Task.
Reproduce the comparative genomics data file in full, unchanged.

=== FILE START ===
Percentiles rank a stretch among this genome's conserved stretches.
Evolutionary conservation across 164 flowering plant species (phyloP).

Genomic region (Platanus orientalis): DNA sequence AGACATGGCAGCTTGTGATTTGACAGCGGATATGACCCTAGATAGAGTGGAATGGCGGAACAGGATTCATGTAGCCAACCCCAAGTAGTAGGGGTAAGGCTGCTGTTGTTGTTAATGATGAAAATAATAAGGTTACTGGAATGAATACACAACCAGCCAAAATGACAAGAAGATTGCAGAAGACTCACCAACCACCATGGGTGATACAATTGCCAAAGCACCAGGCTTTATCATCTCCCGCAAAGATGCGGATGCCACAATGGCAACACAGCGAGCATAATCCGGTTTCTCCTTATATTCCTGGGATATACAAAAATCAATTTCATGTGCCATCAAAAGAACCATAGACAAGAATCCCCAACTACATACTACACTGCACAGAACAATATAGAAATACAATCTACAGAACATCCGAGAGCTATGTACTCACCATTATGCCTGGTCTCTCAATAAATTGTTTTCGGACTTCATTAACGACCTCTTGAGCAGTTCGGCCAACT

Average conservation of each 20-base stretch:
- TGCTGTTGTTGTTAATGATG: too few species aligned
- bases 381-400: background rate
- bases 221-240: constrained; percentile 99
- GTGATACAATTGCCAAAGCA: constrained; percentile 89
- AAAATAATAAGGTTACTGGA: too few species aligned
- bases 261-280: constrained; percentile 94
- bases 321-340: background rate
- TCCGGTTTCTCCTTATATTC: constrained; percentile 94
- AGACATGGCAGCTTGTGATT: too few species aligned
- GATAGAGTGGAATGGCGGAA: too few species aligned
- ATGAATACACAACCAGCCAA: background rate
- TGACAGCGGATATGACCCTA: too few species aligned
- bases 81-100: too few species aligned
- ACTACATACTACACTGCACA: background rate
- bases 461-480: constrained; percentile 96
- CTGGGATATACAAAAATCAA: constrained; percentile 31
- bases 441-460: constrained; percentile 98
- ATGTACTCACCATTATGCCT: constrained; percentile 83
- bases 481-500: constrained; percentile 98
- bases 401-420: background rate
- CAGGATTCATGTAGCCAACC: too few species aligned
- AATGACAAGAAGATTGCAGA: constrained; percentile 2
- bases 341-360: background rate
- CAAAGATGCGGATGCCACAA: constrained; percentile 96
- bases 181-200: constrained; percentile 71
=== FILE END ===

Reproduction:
Percentiles rank a stretch among this genome's conserved stretches.
Evolutionary conservation across 164 flowering plant species (phyloP).

Genomic region (Platanus orientalis): DNA sequence AGACATGGCAGCTTGTGATTTGACAGCGGATATGACCCTAGATAGAGTGGAATGGCGGAACAGGATTCATGTAGCCAACCCCAAGTAGTAGGGGTAAGGCTGCTGTTGTTGTTAATGATGAAAATAATAAGGTTACTGGAATGAATACACAACCAGCCAAAATGACAAGAAGATTGCAGAAGACTCACCAACCACCATGGGTGATACAATTGCCAAAGCACCAGGCTTTATCATCTCCCGCAAAGATGCGGATGCCACAATGGCAACACAGCGAGCATAATCCGGTTTCTCCTTATATTCCTGGGATATACAAAAATCAATTTCATGTGCCATCAAAAGAACCATAGACAAGAATCCCCAACTACATACTACACTGCACAGAACAATATAGAAATACAATCTACAGAACATCCGAGAGCTATGTACTCACCATTATGCCTGGTCTCTCAATAAATTGTTTTCGGACTTCATTAACGACCTCTTGAGCAGTTCGGCCAACT

Average conservation of each 20-base stretch:
- TGCTGTTGTTGTTAATGATG: too few species aligned
- bases 381-400: background rate
- bases 221-240: constrained; percentile 99
- GTGATACAATTGCCAAAGCA: constrained; percentile 89
- AAAATAATAAGGTTACTGGA: too few species aligned
- bases 261-280: constrained; percentile 94
- bases 321-340: background rate
- TCCGGTTTCTCCTTATATTC: constrained; percentile 94
- AGACATGGCAGCTTGTGATT: too few species aligned
- GATAGAGTGGAATGGCGGAA: too few species aligned
- ATGAATACACAACCAGCCAA: background rate
- TGACAGCGGATATGACCCTA: too few species aligned
- bases 81-100: too few species aligned
- ACTACATACTACACTGCACA: background rate
- bases 461-480: constrained; percentile 96
- CTGGGATATACAAAAATCAA: constrained; percentile 31
- bases 441-460: constrained; percentile 98
- ATGTACTCACCATTATGCCT: constrained; percentile 83
- bases 481-500: constrained; percentile 98
- bases 401-420: background rate
- CAGGATTCATGTAGCCAACC: too few species aligned
- AATGACAAGAAGATTGCAGA: constrained; percentile 2
- bases 341-360: background rate
- CAAAGATGCGGATGCCACAA: constrained; percentile 96
- bases 181-200: constrained; percentile 71